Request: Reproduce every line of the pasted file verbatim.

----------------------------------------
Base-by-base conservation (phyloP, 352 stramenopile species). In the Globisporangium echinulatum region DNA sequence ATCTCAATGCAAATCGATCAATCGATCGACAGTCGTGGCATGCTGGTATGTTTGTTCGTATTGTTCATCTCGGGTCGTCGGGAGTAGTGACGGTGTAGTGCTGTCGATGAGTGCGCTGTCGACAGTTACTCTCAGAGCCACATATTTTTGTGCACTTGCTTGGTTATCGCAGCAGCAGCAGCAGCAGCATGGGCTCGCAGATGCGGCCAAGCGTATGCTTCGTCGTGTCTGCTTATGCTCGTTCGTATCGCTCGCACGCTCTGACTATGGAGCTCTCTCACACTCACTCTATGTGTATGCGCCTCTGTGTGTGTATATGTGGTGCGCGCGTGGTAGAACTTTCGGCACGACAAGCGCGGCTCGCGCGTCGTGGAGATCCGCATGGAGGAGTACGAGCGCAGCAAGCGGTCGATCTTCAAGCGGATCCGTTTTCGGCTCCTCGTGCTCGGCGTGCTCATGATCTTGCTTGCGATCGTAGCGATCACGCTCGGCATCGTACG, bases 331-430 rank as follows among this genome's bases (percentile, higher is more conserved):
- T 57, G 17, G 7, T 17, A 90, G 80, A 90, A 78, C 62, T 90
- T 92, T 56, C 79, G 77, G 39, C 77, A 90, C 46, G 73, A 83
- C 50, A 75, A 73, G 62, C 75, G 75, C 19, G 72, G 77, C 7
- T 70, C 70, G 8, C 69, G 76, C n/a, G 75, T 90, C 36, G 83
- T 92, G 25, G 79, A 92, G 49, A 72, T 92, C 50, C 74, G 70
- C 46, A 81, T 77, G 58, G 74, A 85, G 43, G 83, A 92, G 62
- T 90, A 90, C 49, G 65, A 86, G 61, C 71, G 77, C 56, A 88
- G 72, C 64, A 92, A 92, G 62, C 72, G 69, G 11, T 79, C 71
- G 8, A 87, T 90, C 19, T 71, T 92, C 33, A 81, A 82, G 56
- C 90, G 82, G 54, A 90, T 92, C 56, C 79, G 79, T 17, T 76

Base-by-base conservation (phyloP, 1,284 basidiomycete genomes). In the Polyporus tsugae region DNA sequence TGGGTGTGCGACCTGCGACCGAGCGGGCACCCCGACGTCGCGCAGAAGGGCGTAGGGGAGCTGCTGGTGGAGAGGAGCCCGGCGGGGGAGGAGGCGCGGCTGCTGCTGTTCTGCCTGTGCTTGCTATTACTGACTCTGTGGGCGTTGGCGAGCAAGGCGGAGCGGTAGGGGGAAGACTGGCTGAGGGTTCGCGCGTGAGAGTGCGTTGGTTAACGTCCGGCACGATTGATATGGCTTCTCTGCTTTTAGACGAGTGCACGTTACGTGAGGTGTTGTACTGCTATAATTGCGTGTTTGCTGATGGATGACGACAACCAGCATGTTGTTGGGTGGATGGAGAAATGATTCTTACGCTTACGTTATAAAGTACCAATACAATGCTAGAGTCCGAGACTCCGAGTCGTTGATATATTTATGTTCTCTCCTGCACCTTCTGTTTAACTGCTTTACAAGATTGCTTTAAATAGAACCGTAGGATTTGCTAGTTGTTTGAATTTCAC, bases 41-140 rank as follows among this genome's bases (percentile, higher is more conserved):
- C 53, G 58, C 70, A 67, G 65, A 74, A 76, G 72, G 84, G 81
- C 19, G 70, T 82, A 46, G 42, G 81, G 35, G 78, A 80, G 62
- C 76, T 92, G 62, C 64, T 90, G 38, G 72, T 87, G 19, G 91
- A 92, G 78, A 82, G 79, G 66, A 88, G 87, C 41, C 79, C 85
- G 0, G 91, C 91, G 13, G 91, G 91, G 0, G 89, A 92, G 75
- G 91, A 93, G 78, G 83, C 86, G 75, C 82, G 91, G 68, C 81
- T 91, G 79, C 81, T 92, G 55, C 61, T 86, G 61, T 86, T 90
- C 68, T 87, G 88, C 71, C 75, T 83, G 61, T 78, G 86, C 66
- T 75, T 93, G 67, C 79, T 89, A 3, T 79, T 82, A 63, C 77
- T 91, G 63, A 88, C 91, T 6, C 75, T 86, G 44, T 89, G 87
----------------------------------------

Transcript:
Base-by-base conservation (phyloP, 352 stramenopile species). In the Globisporangium echinulatum region DNA sequence ATCTCAATGCAAATCGATCAATCGATCGACAGTCGTGGCATGCTGGTATGTTTGTTCGTATTGTTCATCTCGGGTCGTCGGGAGTAGTGACGGTGTAGTGCTGTCGATGAGTGCGCTGTCGACAGTTACTCTCAGAGCCACATATTTTTGTGCACTTGCTTGGTTATCGCAGCAGCAGCAGCAGCAGCATGGGCTCGCAGATGCGGCCAAGCGTATGCTTCGTCGTGTCTGCTTATGCTCGTTCGTATCGCTCGCACGCTCTGACTATGGAGCTCTCTCACACTCACTCTATGTGTATGCGCCTCTGTGTGTGTATATGTGGTGCGCGCGTGGTAGAACTTTCGGCACGACAAGCGCGGCTCGCGCGTCGTGGAGATCCGCATGGAGGAGTACGAGCGCAGCAAGCGGTCGATCTTCAAGCGGATCCGTTTTCGGCTCCTCGTGCTCGGCGTGCTCATGATCTTGCTTGCGATCGTAGCGATCACGCTCGGCATCGTACG, bases 331-430 rank as follows among this genome's bases (percentile, higher is more conserved):
- T 57, G 17, G 7, T 17, A 90, G 80, A 90, A 78, C 62, T 90
- T 92, T 56, C 79, G 77, G 39, C 77, A 90, C 46, G 73, A 83
- C 50, A 75, A 73, G 62, C 75, G 75, C 19, G 72, G 77, C 7
- T 70, C 70, G 8, C 69, G 76, C n/a, G 75, T 90, C 36, G 83
- T 92, G 25, G 79, A 92, G 49, A 72, T 92, C 50, C 74, G 70
- C 46, A 81, T 77, G 58, G 74, A 85, G 43, G 83, A 92, G 62
- T 90, A 90, C 49, G 65, A 86, G 61, C 71, G 77, C 56, A 88
- G 72, C 64, A 92, A 92, G 62, C 72, G 69, G 11, T 79, C 71
- G 8, A 87, T 90, C 19, T 71, T 92, C 33, A 81, A 82, G 56
- C 90, G 82, G 54, A 90, T 92, C 56, C 79, G 79, T 17, T 76

Base-by-base conservation (phyloP, 1,284 basidiomycete genomes). In the Polyporus tsugae region DNA sequence TGGGTGTGCGACCTGCGACCGAGCGGGCACCCCGACGTCGCGCAGAAGGGCGTAGGGGAGCTGCTGGTGGAGAGGAGCCCGGCGGGGGAGGAGGCGCGGCTGCTGCTGTTCTGCCTGTGCTTGCTATTACTGACTCTGTGGGCGTTGGCGAGCAAGGCGGAGCGGTAGGGGGAAGACTGGCTGAGGGTTCGCGCGTGAGAGTGCGTTGGTTAACGTCCGGCACGATTGATATGGCTTCTCTGCTTTTAGACGAGTGCACGTTACGTGAGGTGTTGTACTGCTATAATTGCGTGTTTGCTGATGGATGACGACAACCAGCATGTTGTTGGGTGGATGGAGAAATGATTCTTACGCTTACGTTATAAAGTACCAATACAATGCTAGAGTCCGAGACTCCGAGTCGTTGATATATTTATGTTCTCTCCTGCACCTTCTGTTTAACTGCTTTACAAGATTGCTTTAAATAGAACCGTAGGATTTGCTAGTTGTTTGAATTTCAC, bases 41-140 rank as follows among this genome's bases (percentile, higher is more conserved):
- C 53, G 58, C 70, A 67, G 65, A 74, A 76, G 72, G 84, G 81
- C 19, G 70, T 82, A 46, G 42, G 81, G 35, G 78, A 80, G 62
- C 76, T 92, G 62, C 64, T 90, G 38, G 72, T 87, G 19, G 91
- A 92, G 78, A 82, G 79, G 66, A 88, G 87, C 41, C 79, C 85
- G 0, G 91, C 91, G 13, G 91, G 91, G 0, G 89, A 92, G 75
- G 91, A 93, G 78, G 83, C 86, G 75, C 82, G 91, G 68, C 81
- T 91, G 79, C 81, T 92, G 55, C 61, T 86, G 61, T 86, T 90
- C 68, T 87, G 88, C 71, C 75, T 83, G 61, T 78, G 86, C 66
- T 75, T 93, G 67, C 79, T 89, A 3, T 79, T 82, A 63, C 77
- T 91, G 63, A 88, C 91, T 6, C 75, T 86, G 44, T 89, G 87